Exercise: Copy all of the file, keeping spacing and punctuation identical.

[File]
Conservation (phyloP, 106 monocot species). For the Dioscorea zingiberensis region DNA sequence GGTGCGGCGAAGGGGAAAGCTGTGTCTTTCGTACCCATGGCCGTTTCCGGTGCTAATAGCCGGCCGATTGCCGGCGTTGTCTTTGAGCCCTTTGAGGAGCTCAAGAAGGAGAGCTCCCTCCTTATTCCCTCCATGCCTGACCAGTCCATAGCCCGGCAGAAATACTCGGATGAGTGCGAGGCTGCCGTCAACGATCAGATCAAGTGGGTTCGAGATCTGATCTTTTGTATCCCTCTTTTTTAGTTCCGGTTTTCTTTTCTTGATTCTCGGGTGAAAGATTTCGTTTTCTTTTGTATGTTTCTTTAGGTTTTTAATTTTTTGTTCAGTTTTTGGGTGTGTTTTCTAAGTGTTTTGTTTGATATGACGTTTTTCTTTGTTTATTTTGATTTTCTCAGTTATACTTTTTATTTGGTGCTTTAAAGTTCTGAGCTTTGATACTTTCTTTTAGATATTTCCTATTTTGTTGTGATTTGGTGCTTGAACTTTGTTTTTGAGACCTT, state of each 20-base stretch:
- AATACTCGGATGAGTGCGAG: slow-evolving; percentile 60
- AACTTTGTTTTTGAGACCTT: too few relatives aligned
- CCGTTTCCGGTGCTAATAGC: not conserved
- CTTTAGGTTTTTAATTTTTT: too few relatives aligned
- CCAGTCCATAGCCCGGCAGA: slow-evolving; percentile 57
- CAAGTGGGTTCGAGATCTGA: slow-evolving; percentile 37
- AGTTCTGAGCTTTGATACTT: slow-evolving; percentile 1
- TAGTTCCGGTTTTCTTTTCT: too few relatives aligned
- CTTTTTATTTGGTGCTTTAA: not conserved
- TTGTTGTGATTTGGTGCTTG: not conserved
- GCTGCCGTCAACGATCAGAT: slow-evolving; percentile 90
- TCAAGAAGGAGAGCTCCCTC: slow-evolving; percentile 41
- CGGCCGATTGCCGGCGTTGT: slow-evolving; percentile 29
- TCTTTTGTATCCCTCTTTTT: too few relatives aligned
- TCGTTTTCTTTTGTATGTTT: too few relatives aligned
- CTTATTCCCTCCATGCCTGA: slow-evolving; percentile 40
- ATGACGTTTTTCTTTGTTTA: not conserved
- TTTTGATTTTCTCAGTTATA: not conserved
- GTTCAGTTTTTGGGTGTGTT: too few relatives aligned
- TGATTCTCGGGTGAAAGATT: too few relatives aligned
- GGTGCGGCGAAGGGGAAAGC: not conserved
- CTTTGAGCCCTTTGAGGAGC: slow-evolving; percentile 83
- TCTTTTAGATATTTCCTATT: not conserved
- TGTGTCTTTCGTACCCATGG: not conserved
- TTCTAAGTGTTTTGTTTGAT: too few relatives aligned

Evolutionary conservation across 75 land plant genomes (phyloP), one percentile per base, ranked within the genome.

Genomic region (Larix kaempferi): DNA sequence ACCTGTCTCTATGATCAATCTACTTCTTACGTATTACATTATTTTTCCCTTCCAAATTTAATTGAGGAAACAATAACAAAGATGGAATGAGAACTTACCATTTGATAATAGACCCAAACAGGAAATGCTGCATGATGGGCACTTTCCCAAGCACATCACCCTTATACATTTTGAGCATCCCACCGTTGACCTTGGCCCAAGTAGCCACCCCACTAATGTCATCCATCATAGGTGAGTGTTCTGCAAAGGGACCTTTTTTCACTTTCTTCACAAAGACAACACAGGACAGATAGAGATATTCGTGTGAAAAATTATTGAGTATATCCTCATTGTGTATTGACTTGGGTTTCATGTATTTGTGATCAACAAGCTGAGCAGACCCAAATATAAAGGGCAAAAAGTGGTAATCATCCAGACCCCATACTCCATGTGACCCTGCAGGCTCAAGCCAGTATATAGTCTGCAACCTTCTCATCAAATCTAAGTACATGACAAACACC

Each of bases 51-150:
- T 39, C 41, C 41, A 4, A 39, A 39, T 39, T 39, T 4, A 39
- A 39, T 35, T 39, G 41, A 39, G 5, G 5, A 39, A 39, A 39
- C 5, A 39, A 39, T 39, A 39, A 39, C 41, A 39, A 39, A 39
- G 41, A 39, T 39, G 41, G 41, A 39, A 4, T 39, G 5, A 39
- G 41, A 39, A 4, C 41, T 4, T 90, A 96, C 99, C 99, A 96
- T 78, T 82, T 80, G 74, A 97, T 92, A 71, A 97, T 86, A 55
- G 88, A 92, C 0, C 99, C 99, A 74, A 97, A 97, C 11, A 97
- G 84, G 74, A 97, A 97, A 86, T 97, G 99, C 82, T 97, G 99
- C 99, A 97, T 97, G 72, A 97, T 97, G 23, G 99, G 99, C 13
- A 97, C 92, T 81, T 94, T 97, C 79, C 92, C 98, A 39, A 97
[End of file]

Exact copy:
Conservation (phyloP, 106 monocot species). For the Dioscorea zingiberensis region DNA sequence GGTGCGGCGAAGGGGAAAGCTGTGTCTTTCGTACCCATGGCCGTTTCCGGTGCTAATAGCCGGCCGATTGCCGGCGTTGTCTTTGAGCCCTTTGAGGAGCTCAAGAAGGAGAGCTCCCTCCTTATTCCCTCCATGCCTGACCAGTCCATAGCCCGGCAGAAATACTCGGATGAGTGCGAGGCTGCCGTCAACGATCAGATCAAGTGGGTTCGAGATCTGATCTTTTGTATCCCTCTTTTTTAGTTCCGGTTTTCTTTTCTTGATTCTCGGGTGAAAGATTTCGTTTTCTTTTGTATGTTTCTTTAGGTTTTTAATTTTTTGTTCAGTTTTTGGGTGTGTTTTCTAAGTGTTTTGTTTGATATGACGTTTTTCTTTGTTTATTTTGATTTTCTCAGTTATACTTTTTATTTGGTGCTTTAAAGTTCTGAGCTTTGATACTTTCTTTTAGATATTTCCTATTTTGTTGTGATTTGGTGCTTGAACTTTGTTTTTGAGACCTT, state of each 20-base stretch:
- AATACTCGGATGAGTGCGAG: slow-evolving; percentile 60
- AACTTTGTTTTTGAGACCTT: too few relatives aligned
- CCGTTTCCGGTGCTAATAGC: not conserved
- CTTTAGGTTTTTAATTTTTT: too few relatives aligned
- CCAGTCCATAGCCCGGCAGA: slow-evolving; percentile 57
- CAAGTGGGTTCGAGATCTGA: slow-evolving; percentile 37
- AGTTCTGAGCTTTGATACTT: slow-evolving; percentile 1
- TAGTTCCGGTTTTCTTTTCT: too few relatives aligned
- CTTTTTATTTGGTGCTTTAA: not conserved
- TTGTTGTGATTTGGTGCTTG: not conserved
- GCTGCCGTCAACGATCAGAT: slow-evolving; percentile 90
- TCAAGAAGGAGAGCTCCCTC: slow-evolving; percentile 41
- CGGCCGATTGCCGGCGTTGT: slow-evolving; percentile 29
- TCTTTTGTATCCCTCTTTTT: too few relatives aligned
- TCGTTTTCTTTTGTATGTTT: too few relatives aligned
- CTTATTCCCTCCATGCCTGA: slow-evolving; percentile 40
- ATGACGTTTTTCTTTGTTTA: not conserved
- TTTTGATTTTCTCAGTTATA: not conserved
- GTTCAGTTTTTGGGTGTGTT: too few relatives aligned
- TGATTCTCGGGTGAAAGATT: too few relatives aligned
- GGTGCGGCGAAGGGGAAAGC: not conserved
- CTTTGAGCCCTTTGAGGAGC: slow-evolving; percentile 83
- TCTTTTAGATATTTCCTATT: not conserved
- TGTGTCTTTCGTACCCATGG: not conserved
- TTCTAAGTGTTTTGTTTGAT: too few relatives aligned

Evolutionary conservation across 75 land plant genomes (phyloP), one percentile per base, ranked within the genome.

Genomic region (Larix kaempferi): DNA sequence ACCTGTCTCTATGATCAATCTACTTCTTACGTATTACATTATTTTTCCCTTCCAAATTTAATTGAGGAAACAATAACAAAGATGGAATGAGAACTTACCATTTGATAATAGACCCAAACAGGAAATGCTGCATGATGGGCACTTTCCCAAGCACATCACCCTTATACATTTTGAGCATCCCACCGTTGACCTTGGCCCAAGTAGCCACCCCACTAATGTCATCCATCATAGGTGAGTGTTCTGCAAAGGGACCTTTTTTCACTTTCTTCACAAAGACAACACAGGACAGATAGAGATATTCGTGTGAAAAATTATTGAGTATATCCTCATTGTGTATTGACTTGGGTTTCATGTATTTGTGATCAACAAGCTGAGCAGACCCAAATATAAAGGGCAAAAAGTGGTAATCATCCAGACCCCATACTCCATGTGACCCTGCAGGCTCAAGCCAGTATATAGTCTGCAACCTTCTCATCAAATCTAAGTACATGACAAACACC

Each of bases 51-150:
- T 39, C 41, C 41, A 4, A 39, A 39, T 39, T 39, T 4, A 39
- A 39, T 35, T 39, G 41, A 39, G 5, G 5, A 39, A 39, A 39
- C 5, A 39, A 39, T 39, A 39, A 39, C 41, A 39, A 39, A 39
- G 41, A 39, T 39, G 41, G 41, A 39, A 4, T 39, G 5, A 39
- G 41, A 39, A 4, C 41, T 4, T 90, A 96, C 99, C 99, A 96
- T 78, T 82, T 80, G 74, A 97, T 92, A 71, A 97, T 86, A 55
- G 88, A 92, C 0, C 99, C 99, A 74, A 97, A 97, C 11, A 97
- G 84, G 74, A 97, A 97, A 86, T 97, G 99, C 82, T 97, G 99
- C 99, A 97, T 97, G 72, A 97, T 97, G 23, G 99, G 99, C 13
- A 97, C 92, T 81, T 94, T 97, C 79, C 92, C 98, A 39, A 97